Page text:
Attention and enthusiasm are hard to produce and expire quickly. They're already valued as commodities and carry with them immense power which can be used for good or ill. Even though they are precious, we squander them every day. Recognising their precious nature has profound implications for the way live and what we create.
Precious and often wasted
Attention and enthusiasm are precious because although they are not strictly finite, it is hard to produce more of either. Opportunities for using attention well pass us by every minute of every day. We are enthusiastic for the things that give us fulfilment and enjoyment. When we do what we love, we don't feel as though we're working.
If you need proof of the commodity value of attention and enthusiasm, see how they are recruited and traded by social media companies. Apps which reward our lizard brains with dopamine every time we are notified and jump on for an update; the little tickle of something new. They hold us for as long as possible, tempting us to keep scrolling, following the clickbait and liking the next thing. With our passive consent they consume hours of our attention. Our posts and shares are a voluntary donation of our own enthusiasm - from joy to despair and everything in between.
We all know what it feels like to get stuck doing things that neither make us more happy, nor move us toward our aims. Not that we shouldn’t take rest. Down time is essential; our brains need plenty to be able to focus and achieve great things. But does continuously scoring dopamine hits from Facebook and our inbox really count as a rest? We think not.
Most organisations squander at least some of their team's attention. How many times did people have to copy and paste, update cumbersome spreadsheets or otherwise manually handle data between their various systems today? How many repetitive and boring tasks are we using our brilliant human workforce to get done? It's like using a supercomputer to add 1+1. Whichever way you do the maths, there's a colossal waste of attention, enthusiasm and sheer potential.
In automation we trust
We believe automation is a good thing because we believe human attention is too precious to be systematically squandered on menial tasks. What we do with information today is akin to what we did in factories a hundred years ago. We want to liberate humans from this work, and enable them to do more of the things only they can.
The potential for harm
Organisations of all kinds have always harnessed human attention and enthusiasm to achieve their broader aims. Every ancient civilisation, army, religion, brand, family, pop star, sports team, entrepreneur and political party has done it in some form.
Collective attention and enthusiasm combine to create the most powerful force ever known, and this will be even more true as automation takes hold. We must be alert to the potential for harm.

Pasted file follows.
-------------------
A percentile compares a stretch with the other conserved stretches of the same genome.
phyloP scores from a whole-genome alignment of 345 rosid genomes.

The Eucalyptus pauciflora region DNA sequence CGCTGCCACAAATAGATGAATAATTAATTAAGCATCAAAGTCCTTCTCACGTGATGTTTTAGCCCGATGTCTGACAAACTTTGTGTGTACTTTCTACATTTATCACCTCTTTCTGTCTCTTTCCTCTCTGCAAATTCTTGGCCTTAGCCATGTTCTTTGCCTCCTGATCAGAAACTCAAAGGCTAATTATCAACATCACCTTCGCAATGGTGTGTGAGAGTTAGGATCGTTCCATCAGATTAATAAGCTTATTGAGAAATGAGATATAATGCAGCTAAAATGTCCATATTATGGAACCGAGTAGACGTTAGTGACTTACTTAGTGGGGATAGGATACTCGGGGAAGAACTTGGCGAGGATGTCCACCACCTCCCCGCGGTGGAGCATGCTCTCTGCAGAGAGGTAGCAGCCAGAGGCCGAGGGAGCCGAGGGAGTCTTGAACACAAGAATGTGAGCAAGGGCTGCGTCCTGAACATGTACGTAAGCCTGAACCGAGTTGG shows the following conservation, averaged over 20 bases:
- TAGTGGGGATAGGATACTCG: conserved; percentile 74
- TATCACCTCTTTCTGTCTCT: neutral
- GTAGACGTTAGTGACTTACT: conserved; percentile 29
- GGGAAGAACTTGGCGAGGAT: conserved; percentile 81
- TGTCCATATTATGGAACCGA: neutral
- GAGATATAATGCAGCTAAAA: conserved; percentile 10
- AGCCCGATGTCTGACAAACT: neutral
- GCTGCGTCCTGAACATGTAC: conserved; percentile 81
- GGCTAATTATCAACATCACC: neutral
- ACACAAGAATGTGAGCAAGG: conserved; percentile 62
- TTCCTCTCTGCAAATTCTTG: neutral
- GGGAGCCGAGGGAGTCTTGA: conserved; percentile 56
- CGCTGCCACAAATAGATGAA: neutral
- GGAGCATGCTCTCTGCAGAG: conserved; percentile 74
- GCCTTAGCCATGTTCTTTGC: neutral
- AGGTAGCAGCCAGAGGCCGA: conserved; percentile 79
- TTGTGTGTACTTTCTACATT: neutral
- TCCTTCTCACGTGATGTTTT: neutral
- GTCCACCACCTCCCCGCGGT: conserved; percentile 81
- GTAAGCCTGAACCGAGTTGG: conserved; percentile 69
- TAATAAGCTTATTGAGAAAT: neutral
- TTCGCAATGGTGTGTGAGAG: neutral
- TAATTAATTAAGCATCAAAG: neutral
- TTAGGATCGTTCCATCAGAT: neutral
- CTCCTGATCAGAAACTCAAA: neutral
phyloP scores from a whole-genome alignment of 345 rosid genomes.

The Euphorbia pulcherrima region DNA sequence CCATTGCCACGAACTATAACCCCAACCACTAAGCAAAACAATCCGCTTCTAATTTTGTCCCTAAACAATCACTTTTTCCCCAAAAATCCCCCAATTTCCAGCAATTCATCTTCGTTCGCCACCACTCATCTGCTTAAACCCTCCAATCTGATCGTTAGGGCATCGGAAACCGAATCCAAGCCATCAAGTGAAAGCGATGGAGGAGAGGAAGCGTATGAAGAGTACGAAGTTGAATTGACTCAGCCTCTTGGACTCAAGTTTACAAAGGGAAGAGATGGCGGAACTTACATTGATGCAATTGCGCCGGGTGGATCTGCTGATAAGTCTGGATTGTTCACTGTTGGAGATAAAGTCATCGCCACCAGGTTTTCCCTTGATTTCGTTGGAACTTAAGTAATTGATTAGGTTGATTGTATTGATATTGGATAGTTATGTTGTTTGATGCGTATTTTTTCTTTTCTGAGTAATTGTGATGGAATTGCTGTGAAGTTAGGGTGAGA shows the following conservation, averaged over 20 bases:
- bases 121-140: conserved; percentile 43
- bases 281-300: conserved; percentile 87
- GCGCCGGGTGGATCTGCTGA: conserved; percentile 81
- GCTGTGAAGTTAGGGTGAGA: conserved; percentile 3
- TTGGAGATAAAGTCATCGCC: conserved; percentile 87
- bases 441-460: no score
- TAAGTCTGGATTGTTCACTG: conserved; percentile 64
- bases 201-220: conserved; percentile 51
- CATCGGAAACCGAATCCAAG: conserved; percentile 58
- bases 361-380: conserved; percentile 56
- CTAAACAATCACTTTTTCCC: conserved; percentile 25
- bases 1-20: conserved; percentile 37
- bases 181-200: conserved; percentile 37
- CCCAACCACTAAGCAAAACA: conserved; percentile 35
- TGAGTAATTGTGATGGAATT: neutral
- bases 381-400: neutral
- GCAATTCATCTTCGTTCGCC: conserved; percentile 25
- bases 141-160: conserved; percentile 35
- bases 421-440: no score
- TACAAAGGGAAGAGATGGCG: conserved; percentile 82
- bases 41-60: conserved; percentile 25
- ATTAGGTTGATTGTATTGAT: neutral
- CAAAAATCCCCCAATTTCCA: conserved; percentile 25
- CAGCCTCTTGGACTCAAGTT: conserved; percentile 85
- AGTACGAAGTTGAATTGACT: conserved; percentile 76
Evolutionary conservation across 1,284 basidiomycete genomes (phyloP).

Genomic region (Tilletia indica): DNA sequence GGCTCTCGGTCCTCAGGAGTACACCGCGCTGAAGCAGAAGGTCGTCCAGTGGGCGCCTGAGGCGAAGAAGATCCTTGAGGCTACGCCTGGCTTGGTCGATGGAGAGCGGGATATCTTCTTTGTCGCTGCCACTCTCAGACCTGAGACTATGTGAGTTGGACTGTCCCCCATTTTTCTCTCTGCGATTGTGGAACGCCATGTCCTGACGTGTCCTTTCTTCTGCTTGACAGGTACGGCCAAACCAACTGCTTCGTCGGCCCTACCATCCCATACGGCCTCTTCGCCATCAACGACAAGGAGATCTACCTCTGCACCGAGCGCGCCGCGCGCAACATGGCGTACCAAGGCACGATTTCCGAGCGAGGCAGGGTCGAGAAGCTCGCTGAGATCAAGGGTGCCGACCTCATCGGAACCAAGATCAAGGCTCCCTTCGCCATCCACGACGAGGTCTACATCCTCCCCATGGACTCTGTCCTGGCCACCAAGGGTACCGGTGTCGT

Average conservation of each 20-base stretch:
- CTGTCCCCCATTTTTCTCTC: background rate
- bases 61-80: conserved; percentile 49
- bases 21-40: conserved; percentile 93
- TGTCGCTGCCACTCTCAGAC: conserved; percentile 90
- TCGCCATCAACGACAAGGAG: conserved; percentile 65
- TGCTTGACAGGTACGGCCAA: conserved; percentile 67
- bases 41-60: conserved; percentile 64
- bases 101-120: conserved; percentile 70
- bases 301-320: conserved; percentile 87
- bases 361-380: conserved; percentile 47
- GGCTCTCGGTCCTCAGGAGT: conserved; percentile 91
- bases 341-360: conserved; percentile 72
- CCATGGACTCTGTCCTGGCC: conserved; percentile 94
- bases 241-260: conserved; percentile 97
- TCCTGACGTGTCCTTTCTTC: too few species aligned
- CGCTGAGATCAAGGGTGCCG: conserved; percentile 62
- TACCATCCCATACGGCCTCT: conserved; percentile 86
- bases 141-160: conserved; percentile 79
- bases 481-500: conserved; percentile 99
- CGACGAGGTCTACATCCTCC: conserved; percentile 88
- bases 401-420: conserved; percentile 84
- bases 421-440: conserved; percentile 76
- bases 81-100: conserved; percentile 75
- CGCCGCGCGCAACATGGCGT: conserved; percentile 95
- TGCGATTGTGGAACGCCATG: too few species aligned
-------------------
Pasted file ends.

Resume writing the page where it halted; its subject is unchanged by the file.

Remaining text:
Just as a simple tool like a knife can be used to either cut someone free or mortally wound them, the powers of attention and enthusiasm are sometimes used for the worst of reasons.
The need for true leadership
There has never been a more important time to ensure our work is good for us, and good for everyone else. We face immense challenges as a civilisation: tackling climate change, ensuring social justice and negotiating the complex balance between individual freedoms and communal safety. Progress itself carries a considerable leadership burden as we wonder what work humans will do when most current occupations are held by algorithms.
True leadership will involve more than just work with good causes. Most of our lives and most of our decisions take place in the interesting grey space between either the exclusively good or the obviously bad. It’s also where most opportunities for change exist.
We want the precious nature of attention and enthusiasm to be recognised by everyone. By the organisations, brands and institutions affecting the everyday - when tech for good is a mantra for the mainstream, so more of us can benefit.
With great power comes great responsibility. We expect those holding that which is precious to take good care of it. Attention and enthusiasm need to be nurtured for the good of all.
Amplified by advancing technology, these forces could lead us towards dystopia. We're starting to see huge advances in physical and digital technology - the internet of things, ambient computing and the automation of almost everything. So these exciting developments need to be guided by more than just a belief in progress.
You can't automate leadership, care or craft. We will always need humans to make the complicated decisions, look after one another and design the next generation of organisations and technologies to keep us moving forward.
The software we create for the true leaders we work with becomes the medium through which they transform the world.
We must respect the power of attention and enthusiasm and ensure that every new system, device and application we create leads to the sort of world we want our children to grow up in.
Are attention and enthusiasm precious to you?
We'd love to discuss and consider working with you to bring these ideas to life. Call 0161 850 1692 or email email@example.com